Vertos Medical reels in $28M for implantless spinal stenosis treatment

Vertos' Mild treatment is a minimally invasive alternative to the most common surgical procedure for spinal stenosis.

Vertos Medical raised $28 million in new funding to boost commercialization of its device for the minimally invasive treatment of lumbar spinal stenosis.

The Aliso Viejo, California-based company markets a set of devices, dubbed Mild, which are used for lumbar decompression procedures. The Mild procedure is a fluoroscopically guided outpatient procedure for lumbar spinal stenosis, the narrowing of spaces in the spine that puts pressure on the spinal cord. Spinal stenosis is most common in people aged 50 and over and can cause numbness, weakness and pain.

Spinal stenosis may be treated with painkillers, nerve-blocking injections or exercise and physical therapy, but some cases require surgical treatment. According to the NIH, the most common surgery is laminectomy, an invasive procedure that removes the lamina—the roof of the vertebra—to make more space for the spinal cord or nerves.


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Vertos’ Mild procedure is performed through a small 5.1-mm opening. It does not require general anesthesia, implants, stitches or an overnight hospital stay, according to the company.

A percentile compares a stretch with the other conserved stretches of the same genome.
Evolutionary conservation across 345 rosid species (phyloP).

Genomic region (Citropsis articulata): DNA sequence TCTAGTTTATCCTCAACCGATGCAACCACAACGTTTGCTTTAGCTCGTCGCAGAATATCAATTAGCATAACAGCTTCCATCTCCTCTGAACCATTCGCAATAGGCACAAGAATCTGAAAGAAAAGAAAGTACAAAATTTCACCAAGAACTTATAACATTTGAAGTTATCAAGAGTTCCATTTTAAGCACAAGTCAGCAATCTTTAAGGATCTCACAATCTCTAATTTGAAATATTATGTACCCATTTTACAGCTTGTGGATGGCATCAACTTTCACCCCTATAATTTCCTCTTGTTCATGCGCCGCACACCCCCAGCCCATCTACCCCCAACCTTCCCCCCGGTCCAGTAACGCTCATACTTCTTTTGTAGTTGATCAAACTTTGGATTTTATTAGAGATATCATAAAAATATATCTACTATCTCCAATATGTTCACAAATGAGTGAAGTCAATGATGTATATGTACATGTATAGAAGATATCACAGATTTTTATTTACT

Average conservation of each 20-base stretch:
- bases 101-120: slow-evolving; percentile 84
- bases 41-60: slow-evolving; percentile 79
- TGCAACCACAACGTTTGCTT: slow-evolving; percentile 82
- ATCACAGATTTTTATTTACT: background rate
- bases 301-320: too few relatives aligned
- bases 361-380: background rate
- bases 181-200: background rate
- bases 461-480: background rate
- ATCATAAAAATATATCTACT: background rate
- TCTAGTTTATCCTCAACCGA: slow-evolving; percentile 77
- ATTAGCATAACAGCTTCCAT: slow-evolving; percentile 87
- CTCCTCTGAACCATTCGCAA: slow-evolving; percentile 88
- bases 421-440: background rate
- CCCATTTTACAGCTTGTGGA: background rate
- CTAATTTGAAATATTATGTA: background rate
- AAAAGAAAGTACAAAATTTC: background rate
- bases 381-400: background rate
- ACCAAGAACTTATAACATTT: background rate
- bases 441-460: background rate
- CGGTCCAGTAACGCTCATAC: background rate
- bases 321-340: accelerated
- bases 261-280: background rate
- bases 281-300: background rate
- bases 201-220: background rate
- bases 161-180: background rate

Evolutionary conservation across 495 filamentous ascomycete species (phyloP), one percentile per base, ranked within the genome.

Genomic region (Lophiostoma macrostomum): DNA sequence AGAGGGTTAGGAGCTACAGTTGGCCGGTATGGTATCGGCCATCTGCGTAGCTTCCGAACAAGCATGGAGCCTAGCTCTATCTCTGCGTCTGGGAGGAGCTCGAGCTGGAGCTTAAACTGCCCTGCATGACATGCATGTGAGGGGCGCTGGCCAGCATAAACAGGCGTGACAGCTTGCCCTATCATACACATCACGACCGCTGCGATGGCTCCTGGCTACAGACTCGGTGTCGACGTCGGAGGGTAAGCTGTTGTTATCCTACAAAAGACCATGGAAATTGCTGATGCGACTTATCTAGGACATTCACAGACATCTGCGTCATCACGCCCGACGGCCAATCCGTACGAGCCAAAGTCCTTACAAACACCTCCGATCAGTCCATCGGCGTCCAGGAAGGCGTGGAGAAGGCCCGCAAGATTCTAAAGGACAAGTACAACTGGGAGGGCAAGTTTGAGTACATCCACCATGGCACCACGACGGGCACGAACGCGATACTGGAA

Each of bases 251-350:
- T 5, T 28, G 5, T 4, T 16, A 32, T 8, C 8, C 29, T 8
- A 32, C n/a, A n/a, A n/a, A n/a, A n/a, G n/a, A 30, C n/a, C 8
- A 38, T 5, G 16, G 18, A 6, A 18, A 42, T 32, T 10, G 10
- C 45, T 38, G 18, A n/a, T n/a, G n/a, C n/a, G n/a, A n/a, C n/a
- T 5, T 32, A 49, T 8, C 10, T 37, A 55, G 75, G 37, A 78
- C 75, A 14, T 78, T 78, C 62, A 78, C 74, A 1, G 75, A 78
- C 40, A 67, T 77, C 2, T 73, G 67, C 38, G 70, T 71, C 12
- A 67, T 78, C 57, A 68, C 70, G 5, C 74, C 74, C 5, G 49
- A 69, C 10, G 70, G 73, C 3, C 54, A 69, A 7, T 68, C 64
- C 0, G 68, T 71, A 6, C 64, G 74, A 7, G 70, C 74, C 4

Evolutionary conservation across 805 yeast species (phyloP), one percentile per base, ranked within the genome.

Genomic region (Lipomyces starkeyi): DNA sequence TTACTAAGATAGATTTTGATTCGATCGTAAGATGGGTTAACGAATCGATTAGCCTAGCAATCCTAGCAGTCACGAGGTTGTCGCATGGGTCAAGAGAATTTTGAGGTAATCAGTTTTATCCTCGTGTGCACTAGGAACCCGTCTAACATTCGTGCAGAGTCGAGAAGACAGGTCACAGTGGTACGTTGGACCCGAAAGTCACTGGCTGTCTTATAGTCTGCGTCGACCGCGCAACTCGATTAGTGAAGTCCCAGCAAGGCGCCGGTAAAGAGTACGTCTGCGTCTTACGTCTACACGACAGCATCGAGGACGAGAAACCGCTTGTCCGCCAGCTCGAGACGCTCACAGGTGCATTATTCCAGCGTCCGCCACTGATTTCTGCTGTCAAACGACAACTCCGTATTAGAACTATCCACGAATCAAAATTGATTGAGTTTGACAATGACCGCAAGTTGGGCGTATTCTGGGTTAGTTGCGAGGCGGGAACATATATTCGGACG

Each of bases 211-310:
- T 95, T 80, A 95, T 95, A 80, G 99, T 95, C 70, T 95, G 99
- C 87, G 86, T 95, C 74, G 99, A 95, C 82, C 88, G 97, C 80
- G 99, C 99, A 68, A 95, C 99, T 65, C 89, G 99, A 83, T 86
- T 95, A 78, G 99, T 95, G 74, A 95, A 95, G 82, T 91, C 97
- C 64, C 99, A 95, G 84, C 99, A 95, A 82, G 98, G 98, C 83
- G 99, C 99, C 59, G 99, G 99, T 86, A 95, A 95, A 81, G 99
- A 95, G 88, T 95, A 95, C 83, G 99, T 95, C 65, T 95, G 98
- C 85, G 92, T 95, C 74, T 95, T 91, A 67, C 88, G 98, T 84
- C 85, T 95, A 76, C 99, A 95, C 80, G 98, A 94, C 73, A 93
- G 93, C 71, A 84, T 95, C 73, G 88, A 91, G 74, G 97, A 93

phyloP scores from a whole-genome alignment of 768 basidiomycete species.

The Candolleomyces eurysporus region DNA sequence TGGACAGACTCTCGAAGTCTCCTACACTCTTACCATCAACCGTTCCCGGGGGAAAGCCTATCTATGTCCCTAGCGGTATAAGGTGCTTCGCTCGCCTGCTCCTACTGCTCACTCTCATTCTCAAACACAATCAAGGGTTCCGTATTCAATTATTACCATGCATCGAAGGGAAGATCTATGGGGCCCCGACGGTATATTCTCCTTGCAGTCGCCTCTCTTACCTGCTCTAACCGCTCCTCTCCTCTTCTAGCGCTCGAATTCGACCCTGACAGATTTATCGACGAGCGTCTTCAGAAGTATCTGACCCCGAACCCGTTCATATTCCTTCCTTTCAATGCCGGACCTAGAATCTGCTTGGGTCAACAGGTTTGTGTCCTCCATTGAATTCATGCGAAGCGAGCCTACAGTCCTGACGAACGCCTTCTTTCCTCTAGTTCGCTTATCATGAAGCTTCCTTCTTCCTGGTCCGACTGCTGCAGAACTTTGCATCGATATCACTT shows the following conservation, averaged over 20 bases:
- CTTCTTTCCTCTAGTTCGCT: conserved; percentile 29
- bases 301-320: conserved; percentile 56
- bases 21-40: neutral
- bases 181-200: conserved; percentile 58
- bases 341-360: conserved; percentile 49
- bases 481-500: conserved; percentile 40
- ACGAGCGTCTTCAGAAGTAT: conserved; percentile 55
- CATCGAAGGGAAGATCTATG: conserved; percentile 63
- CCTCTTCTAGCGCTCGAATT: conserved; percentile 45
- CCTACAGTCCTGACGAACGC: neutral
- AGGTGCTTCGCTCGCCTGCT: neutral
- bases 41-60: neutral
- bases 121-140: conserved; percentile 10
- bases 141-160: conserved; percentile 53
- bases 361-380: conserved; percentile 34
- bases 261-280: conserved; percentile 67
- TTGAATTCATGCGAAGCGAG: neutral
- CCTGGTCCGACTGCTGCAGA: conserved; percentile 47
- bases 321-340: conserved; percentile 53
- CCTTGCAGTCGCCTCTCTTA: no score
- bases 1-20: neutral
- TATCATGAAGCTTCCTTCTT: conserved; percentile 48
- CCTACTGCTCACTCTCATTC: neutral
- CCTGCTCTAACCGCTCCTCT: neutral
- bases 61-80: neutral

"There are millions of patients currently suffering from the debilitating effects of lumbar spinal stenosis who are looking for new treatment options that are safe, effective, and treat the underlying cause of stenosis," said CEO Eric Wichems in a statement.

New investor MVM Life Science Partners led the financing, along with existing backers including Leerink Revelation Partners, Pitango Venture Capital and ONSET Ventures. In addition to expanding commercialization, the funds will also support physician training and education aimed at broadening access to the Mild treatment.

Another spinal stenosis player, Vertiflex, recently closed a $40 million financing round. The company’s Superion Indirect Decompression System is indicated for the treatment of moderate lumbar spinal stenosis and works by decreasing the pressure on affected nerves. The device is implanted via a small incision in the patient’s back.


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